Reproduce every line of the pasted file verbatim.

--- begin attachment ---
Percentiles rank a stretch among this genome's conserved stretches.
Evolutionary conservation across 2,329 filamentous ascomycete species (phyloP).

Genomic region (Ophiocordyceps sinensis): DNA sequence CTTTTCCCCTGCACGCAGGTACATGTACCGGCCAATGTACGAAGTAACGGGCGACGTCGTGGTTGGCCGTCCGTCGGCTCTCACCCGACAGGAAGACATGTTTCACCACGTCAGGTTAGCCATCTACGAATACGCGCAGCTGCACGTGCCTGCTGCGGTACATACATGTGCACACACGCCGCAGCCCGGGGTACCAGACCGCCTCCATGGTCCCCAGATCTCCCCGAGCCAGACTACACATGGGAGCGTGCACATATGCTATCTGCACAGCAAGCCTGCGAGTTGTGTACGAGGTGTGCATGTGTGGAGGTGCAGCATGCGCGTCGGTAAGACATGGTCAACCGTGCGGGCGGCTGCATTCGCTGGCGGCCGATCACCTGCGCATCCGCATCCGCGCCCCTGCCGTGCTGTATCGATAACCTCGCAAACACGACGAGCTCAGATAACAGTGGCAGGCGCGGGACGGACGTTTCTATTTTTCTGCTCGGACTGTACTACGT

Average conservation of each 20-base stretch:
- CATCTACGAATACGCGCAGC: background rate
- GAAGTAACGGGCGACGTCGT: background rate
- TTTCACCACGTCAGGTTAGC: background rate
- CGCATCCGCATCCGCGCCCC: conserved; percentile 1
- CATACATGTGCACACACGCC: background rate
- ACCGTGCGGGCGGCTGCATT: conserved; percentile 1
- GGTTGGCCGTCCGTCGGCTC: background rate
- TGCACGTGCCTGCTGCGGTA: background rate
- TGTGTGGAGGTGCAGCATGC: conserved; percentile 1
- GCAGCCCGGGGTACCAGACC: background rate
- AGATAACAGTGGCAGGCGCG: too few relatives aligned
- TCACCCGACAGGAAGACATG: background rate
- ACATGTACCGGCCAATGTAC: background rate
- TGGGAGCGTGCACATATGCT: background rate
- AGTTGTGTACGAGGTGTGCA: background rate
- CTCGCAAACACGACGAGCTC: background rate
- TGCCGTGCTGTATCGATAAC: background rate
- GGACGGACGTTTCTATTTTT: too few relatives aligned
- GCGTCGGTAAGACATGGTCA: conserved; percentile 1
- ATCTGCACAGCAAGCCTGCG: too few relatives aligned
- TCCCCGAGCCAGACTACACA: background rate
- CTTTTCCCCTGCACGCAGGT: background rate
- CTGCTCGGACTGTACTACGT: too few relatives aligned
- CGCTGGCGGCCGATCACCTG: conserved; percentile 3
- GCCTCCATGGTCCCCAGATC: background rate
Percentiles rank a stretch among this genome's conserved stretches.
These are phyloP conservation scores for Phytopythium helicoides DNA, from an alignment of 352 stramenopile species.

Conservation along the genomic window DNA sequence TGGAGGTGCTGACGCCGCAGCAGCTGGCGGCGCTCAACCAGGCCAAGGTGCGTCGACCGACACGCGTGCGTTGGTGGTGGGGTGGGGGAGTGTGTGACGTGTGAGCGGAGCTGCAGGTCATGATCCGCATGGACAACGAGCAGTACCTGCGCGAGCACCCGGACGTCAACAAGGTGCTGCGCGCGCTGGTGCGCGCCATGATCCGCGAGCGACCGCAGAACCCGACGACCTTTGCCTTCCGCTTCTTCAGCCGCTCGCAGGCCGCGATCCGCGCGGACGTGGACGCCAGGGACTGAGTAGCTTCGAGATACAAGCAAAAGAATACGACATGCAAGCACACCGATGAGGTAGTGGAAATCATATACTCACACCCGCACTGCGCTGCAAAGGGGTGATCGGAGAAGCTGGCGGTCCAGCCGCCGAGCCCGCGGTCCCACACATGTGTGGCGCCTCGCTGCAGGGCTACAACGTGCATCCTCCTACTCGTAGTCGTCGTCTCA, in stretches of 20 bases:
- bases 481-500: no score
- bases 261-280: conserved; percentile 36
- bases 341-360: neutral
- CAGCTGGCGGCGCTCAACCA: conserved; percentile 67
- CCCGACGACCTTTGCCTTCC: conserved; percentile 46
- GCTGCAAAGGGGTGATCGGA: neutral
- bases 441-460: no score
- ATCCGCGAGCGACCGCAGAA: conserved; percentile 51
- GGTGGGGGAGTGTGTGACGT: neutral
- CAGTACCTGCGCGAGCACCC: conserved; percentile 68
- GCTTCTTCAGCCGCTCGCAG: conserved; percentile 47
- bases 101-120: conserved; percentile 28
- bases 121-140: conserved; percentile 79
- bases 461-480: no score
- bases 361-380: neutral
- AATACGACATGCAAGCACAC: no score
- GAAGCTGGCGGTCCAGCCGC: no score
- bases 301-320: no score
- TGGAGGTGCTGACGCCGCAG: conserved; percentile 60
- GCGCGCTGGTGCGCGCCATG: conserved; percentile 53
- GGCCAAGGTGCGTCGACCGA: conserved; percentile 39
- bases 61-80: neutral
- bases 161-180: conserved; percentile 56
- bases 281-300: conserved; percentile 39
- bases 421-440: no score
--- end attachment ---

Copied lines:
Percentiles rank a stretch among this genome's conserved stretches.
Evolutionary conservation across 2,329 filamentous ascomycete species (phyloP).

Genomic region (Ophiocordyceps sinensis): DNA sequence CTTTTCCCCTGCACGCAGGTACATGTACCGGCCAATGTACGAAGTAACGGGCGACGTCGTGGTTGGCCGTCCGTCGGCTCTCACCCGACAGGAAGACATGTTTCACCACGTCAGGTTAGCCATCTACGAATACGCGCAGCTGCACGTGCCTGCTGCGGTACATACATGTGCACACACGCCGCAGCCCGGGGTACCAGACCGCCTCCATGGTCCCCAGATCTCCCCGAGCCAGACTACACATGGGAGCGTGCACATATGCTATCTGCACAGCAAGCCTGCGAGTTGTGTACGAGGTGTGCATGTGTGGAGGTGCAGCATGCGCGTCGGTAAGACATGGTCAACCGTGCGGGCGGCTGCATTCGCTGGCGGCCGATCACCTGCGCATCCGCATCCGCGCCCCTGCCGTGCTGTATCGATAACCTCGCAAACACGACGAGCTCAGATAACAGTGGCAGGCGCGGGACGGACGTTTCTATTTTTCTGCTCGGACTGTACTACGT

Average conservation of each 20-base stretch:
- CATCTACGAATACGCGCAGC: background rate
- GAAGTAACGGGCGACGTCGT: background rate
- TTTCACCACGTCAGGTTAGC: background rate
- CGCATCCGCATCCGCGCCCC: conserved; percentile 1
- CATACATGTGCACACACGCC: background rate
- ACCGTGCGGGCGGCTGCATT: conserved; percentile 1
- GGTTGGCCGTCCGTCGGCTC: background rate
- TGCACGTGCCTGCTGCGGTA: background rate
- TGTGTGGAGGTGCAGCATGC: conserved; percentile 1
- GCAGCCCGGGGTACCAGACC: background rate
- AGATAACAGTGGCAGGCGCG: too few relatives aligned
- TCACCCGACAGGAAGACATG: background rate
- ACATGTACCGGCCAATGTAC: background rate
- TGGGAGCGTGCACATATGCT: background rate
- AGTTGTGTACGAGGTGTGCA: background rate
- CTCGCAAACACGACGAGCTC: background rate
- TGCCGTGCTGTATCGATAAC: background rate
- GGACGGACGTTTCTATTTTT: too few relatives aligned
- GCGTCGGTAAGACATGGTCA: conserved; percentile 1
- ATCTGCACAGCAAGCCTGCG: too few relatives aligned
- TCCCCGAGCCAGACTACACA: background rate
- CTTTTCCCCTGCACGCAGGT: background rate
- CTGCTCGGACTGTACTACGT: too few relatives aligned
- CGCTGGCGGCCGATCACCTG: conserved; percentile 3
- GCCTCCATGGTCCCCAGATC: background rate
Percentiles rank a stretch among this genome's conserved stretches.
These are phyloP conservation scores for Phytopythium helicoides DNA, from an alignment of 352 stramenopile species.

Conservation along the genomic window DNA sequence TGGAGGTGCTGACGCCGCAGCAGCTGGCGGCGCTCAACCAGGCCAAGGTGCGTCGACCGACACGCGTGCGTTGGTGGTGGGGTGGGGGAGTGTGTGACGTGTGAGCGGAGCTGCAGGTCATGATCCGCATGGACAACGAGCAGTACCTGCGCGAGCACCCGGACGTCAACAAGGTGCTGCGCGCGCTGGTGCGCGCCATGATCCGCGAGCGACCGCAGAACCCGACGACCTTTGCCTTCCGCTTCTTCAGCCGCTCGCAGGCCGCGATCCGCGCGGACGTGGACGCCAGGGACTGAGTAGCTTCGAGATACAAGCAAAAGAATACGACATGCAAGCACACCGATGAGGTAGTGGAAATCATATACTCACACCCGCACTGCGCTGCAAAGGGGTGATCGGAGAAGCTGGCGGTCCAGCCGCCGAGCCCGCGGTCCCACACATGTGTGGCGCCTCGCTGCAGGGCTACAACGTGCATCCTCCTACTCGTAGTCGTCGTCTCA, in stretches of 20 bases:
- bases 481-500: no score
- bases 261-280: conserved; percentile 36
- bases 341-360: neutral
- CAGCTGGCGGCGCTCAACCA: conserved; percentile 67
- CCCGACGACCTTTGCCTTCC: conserved; percentile 46
- GCTGCAAAGGGGTGATCGGA: neutral
- bases 441-460: no score
- ATCCGCGAGCGACCGCAGAA: conserved; percentile 51
- GGTGGGGGAGTGTGTGACGT: neutral
- CAGTACCTGCGCGAGCACCC: conserved; percentile 68
- GCTTCTTCAGCCGCTCGCAG: conserved; percentile 47
- bases 101-120: conserved; percentile 28
- bases 121-140: conserved; percentile 79
- bases 461-480: no score
- bases 361-380: neutral
- AATACGACATGCAAGCACAC: no score
- GAAGCTGGCGGTCCAGCCGC: no score
- bases 301-320: no score
- TGGAGGTGCTGACGCCGCAG: conserved; percentile 60
- GCGCGCTGGTGCGCGCCATG: conserved; percentile 53
- GGCCAAGGTGCGTCGACCGA: conserved; percentile 39
- bases 61-80: neutral
- bases 161-180: conserved; percentile 56
- bases 281-300: conserved; percentile 39
- bases 421-440: no score